4. Hat on 8ths. Bass on 1 & 3. Arms dangling. At this point the hats must never deviate.
  5. Once step 4 is a lock, I begin to build patterns with the bass drum. Arms at my side. No girls.
  6. At this point, if your seat and/or pedals are not in the right position for you, then adjust until you can play just the hats & bass without struggling to maintain balance.
  7. Once you’ve locked it in, bring in the girls.
 

TMe

Senior Member
The lower you sit, the better your balance, but there's a price to be paid because things will start to hurt if you sit too low. A throne with a backrest might be a good idea.
 

GetAgrippa

Platinum Member
Dang suspending both legs at that angle doesn’t cause back problems?i figured at least one heel would be down. I never master double but when I suspended both legs heel I could play a lot better but my back and hips would start acting up in time. Seems my core is stronger doing it though-is there a “hump”? When I use to run usually it was 3 miles with friends we had mental hump- like further would hit a brick wall. But I was the first to push through hump and I ran a little over 10 miles first time . I told my running buddies they can push through hump to which all did running ten miles- which became our new norm. It was great we burned way more calories which translated to more pitchers of beer to celebrate another good run. Everything I read says you have to persist to get the double but I seem to run into a hump I can’t pass. Maybe I’m old and core is crap now- I haven’t seen any old metal guys but I’m sure I’ll be corrected- least I hope so . I always give up and take off the slave pedal.
 

TMe

Senior Member
I would need to have my feet basically forward (think of how your legs are positioned on a lowrider motorcyle) if I wanted to be able to play heel down.
That's how I play. I don't have much range of motion in my ankles, so it's easier if I sit a bit further back from the pedals than most people. I play heel down and use short, sharp snaps of my foot to throw the bass drum pedal. I don't follow the motion all the way through. Playing heel down gives me better balance and more control, though at slightly less volume.

It helps if you can find pedals that can be adjusted so that the range of motion they need matches the range of motion your foot is most comfortable making. That usually means spending bucko$, though, because high-end gear is usually more adjustable. If you're lucky, you can find something at a lower price point that matches your needs without a lot of adjustment.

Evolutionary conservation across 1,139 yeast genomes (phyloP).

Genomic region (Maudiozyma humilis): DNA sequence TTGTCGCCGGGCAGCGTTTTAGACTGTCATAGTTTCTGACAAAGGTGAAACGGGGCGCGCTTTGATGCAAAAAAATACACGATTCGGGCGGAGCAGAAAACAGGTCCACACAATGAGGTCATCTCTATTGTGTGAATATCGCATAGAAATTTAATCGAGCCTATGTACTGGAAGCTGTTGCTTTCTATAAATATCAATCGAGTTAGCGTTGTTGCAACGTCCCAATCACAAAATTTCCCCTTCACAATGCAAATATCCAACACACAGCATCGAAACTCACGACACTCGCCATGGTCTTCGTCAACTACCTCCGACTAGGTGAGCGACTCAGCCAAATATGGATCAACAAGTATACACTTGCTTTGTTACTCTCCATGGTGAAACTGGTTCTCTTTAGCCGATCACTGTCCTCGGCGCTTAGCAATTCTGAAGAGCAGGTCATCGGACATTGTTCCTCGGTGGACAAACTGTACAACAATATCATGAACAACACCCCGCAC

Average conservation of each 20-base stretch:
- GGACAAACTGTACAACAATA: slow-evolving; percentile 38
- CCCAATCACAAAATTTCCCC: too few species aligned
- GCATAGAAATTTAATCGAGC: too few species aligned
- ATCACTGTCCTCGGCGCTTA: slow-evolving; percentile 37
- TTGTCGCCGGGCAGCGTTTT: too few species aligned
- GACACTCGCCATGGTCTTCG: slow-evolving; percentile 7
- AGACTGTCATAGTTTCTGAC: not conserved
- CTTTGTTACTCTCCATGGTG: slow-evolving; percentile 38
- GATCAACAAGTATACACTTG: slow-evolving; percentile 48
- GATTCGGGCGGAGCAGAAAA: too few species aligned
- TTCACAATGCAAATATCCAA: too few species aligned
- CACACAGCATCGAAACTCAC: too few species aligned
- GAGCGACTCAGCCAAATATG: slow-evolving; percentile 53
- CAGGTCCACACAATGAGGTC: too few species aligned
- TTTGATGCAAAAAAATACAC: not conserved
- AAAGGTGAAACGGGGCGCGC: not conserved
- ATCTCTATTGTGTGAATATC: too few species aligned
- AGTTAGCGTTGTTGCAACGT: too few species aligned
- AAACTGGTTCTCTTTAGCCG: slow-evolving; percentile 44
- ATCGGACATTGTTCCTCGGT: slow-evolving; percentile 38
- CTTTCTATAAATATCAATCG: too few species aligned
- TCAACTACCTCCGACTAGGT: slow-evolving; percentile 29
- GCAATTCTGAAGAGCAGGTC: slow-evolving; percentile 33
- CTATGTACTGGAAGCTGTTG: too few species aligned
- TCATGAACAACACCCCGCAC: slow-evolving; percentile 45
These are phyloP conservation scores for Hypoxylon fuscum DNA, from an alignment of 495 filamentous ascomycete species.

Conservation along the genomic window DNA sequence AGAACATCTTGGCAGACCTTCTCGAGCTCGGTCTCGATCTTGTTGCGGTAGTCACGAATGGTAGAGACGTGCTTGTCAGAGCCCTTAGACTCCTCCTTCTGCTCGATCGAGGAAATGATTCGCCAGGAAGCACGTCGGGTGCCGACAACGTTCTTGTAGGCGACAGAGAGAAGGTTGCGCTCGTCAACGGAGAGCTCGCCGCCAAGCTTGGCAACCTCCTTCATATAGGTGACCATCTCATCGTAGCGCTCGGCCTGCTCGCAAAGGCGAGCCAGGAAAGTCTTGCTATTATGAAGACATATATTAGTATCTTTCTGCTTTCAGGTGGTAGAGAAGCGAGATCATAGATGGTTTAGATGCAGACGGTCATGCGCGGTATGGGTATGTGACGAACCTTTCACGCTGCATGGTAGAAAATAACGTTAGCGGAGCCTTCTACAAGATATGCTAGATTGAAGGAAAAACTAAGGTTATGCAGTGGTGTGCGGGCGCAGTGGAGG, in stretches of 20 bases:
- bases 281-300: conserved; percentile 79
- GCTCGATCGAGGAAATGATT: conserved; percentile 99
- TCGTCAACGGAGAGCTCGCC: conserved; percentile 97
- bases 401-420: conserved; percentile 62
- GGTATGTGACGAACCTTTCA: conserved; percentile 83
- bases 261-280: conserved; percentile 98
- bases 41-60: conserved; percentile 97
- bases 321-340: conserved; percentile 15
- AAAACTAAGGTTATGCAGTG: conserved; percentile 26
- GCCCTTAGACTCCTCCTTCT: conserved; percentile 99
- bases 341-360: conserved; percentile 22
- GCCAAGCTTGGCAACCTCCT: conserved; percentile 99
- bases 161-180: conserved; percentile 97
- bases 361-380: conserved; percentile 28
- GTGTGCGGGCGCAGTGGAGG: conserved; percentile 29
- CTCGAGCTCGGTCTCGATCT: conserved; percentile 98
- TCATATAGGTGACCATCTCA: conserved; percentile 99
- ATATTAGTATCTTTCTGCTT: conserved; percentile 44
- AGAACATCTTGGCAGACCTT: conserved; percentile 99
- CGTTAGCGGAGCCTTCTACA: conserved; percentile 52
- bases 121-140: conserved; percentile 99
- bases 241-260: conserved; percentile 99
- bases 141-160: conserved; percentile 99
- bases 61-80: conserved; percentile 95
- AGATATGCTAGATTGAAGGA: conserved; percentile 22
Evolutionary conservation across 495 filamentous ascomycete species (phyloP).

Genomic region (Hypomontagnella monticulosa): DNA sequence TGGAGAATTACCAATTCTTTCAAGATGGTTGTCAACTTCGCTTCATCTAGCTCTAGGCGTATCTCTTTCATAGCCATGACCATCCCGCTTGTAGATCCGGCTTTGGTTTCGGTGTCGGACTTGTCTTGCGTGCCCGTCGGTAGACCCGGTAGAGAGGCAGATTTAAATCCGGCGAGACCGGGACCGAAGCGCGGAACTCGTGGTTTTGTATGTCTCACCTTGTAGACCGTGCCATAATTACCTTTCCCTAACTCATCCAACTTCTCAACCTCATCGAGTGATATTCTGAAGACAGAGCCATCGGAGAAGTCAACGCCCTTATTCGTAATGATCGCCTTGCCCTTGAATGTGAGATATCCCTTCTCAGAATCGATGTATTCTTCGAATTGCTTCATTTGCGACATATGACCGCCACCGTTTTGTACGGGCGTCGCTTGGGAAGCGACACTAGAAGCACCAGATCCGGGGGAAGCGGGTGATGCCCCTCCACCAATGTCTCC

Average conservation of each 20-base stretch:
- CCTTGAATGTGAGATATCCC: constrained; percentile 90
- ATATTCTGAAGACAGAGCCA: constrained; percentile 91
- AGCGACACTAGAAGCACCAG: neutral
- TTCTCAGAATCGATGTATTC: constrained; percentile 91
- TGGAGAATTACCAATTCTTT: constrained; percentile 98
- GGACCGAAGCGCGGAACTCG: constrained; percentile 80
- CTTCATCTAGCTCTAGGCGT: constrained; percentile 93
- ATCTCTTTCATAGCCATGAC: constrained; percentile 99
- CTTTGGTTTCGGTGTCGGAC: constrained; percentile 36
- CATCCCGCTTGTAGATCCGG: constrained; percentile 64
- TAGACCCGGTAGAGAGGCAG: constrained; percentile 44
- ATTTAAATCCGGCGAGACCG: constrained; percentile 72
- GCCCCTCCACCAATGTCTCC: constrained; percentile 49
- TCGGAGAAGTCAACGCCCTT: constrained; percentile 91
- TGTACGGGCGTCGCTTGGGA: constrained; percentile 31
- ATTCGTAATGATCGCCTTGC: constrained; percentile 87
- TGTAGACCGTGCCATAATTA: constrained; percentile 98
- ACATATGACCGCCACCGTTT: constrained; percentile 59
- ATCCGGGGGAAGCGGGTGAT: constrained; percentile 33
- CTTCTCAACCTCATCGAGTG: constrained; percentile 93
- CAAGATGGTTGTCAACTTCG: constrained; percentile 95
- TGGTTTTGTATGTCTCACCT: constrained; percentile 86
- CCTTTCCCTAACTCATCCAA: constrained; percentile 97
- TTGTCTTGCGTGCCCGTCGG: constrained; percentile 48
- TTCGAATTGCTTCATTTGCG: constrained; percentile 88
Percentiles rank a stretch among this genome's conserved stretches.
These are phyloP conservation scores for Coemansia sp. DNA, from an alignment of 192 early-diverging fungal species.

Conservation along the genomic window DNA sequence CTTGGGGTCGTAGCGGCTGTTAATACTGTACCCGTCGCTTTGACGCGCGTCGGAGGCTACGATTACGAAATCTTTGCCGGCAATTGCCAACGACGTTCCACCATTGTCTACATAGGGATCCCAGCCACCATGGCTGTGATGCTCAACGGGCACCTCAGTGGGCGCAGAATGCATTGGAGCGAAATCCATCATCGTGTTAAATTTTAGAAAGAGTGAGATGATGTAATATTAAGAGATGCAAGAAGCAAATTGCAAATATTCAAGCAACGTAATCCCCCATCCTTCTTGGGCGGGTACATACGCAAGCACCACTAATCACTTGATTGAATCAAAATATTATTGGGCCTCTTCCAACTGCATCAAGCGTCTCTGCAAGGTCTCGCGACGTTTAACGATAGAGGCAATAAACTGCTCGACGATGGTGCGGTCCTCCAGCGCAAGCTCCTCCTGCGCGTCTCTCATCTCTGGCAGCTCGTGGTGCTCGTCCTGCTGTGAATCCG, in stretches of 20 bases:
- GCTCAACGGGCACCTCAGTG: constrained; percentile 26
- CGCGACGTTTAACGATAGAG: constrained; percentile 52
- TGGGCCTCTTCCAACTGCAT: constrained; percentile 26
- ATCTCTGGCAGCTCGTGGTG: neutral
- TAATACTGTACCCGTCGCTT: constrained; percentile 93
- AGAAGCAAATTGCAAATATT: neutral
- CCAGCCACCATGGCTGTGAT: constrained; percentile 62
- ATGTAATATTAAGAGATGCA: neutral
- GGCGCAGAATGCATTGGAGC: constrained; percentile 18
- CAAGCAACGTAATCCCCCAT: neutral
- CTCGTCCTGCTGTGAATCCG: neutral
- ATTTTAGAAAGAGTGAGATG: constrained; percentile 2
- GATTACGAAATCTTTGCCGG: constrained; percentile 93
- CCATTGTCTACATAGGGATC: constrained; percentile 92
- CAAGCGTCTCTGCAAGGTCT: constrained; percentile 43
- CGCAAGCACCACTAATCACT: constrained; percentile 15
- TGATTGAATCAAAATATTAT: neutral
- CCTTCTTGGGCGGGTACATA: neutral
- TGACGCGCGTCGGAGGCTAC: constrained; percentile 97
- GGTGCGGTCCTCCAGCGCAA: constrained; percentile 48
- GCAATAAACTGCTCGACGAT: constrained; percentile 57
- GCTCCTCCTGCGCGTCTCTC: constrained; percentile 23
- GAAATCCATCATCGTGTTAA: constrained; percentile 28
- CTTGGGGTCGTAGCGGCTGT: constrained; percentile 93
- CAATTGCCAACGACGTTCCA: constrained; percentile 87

K Chez

Member
I would practice using everything on the kit (cymbals, various fills around the the toms, etc.) with both feet off the ground, focusing on posture/keeping my back straight and staying balanced when I first started playing double bass. I think that tip was in an older Tommy Aldridge video. Made me realize that some things weren't in an optimal position - cymbals & drums too far away or at awkward angles.
 

thebarak

Senior Member
The original poster has some unique considerations but it is still down to finding the right relationship between the throne and the two pedals. Height and distance, that's all. I would just take the bass drum, hi hat and throne into a space and fiddle around with heights and positions. once comfortable, add the snare drum, and lastly the rest of the kit.

We should all do this now and again in case what we were getting used to was not ideal.
 

SmoothOperator

Gold Member
Cycling with bike cleats will fix that. As you build strength in the lower body, you start to find small muscles around the hips, that make a big difference in articulation(of the hip), and also in the lower back and tail bone. Things that I do is to stretch the hips either while I'm stopped or coasting. Its kind of weird. Its odd how much muscles in the lower back and tail(https://www.healthline.com/health/fitness-exercise/tailbone-stretches) are actually used here, as they sort of complement the muscles in the hip. Another muscle to look at as a trouble maker is the psoas. Which runs up the inner thigh, into the core.
 

opentune

Platinum Member
In addition to the above egonomics; I have my clutch set up so that even the smallest pedal movements translate much larger at the hat. This way I don't have to make large left foot movements.
But this means you actually have to depress the hihat pedal even more, because you increased the distance between upper and lower hats. Its a 1:1 relationship. So there is a trade-off there.
I agree with others, as a beginner you have to work your core.
 

beyondbetrayal

Platinum Member
Double bass guy here... I used to sit really low and found that helped, but my toms felt too high. I'd suggest core work as well. I do situps/crunches and other ab / core work and it makes a huge difference. You can practice sitting on your couch. hover both feet an inch above the floor. Do this in your chair at school/work even.

Another thing is sit further back on the throne. If you sit on the edge you are going to want to fall forward. if you sit further back more of your thigh is on the throne helping you keep balance.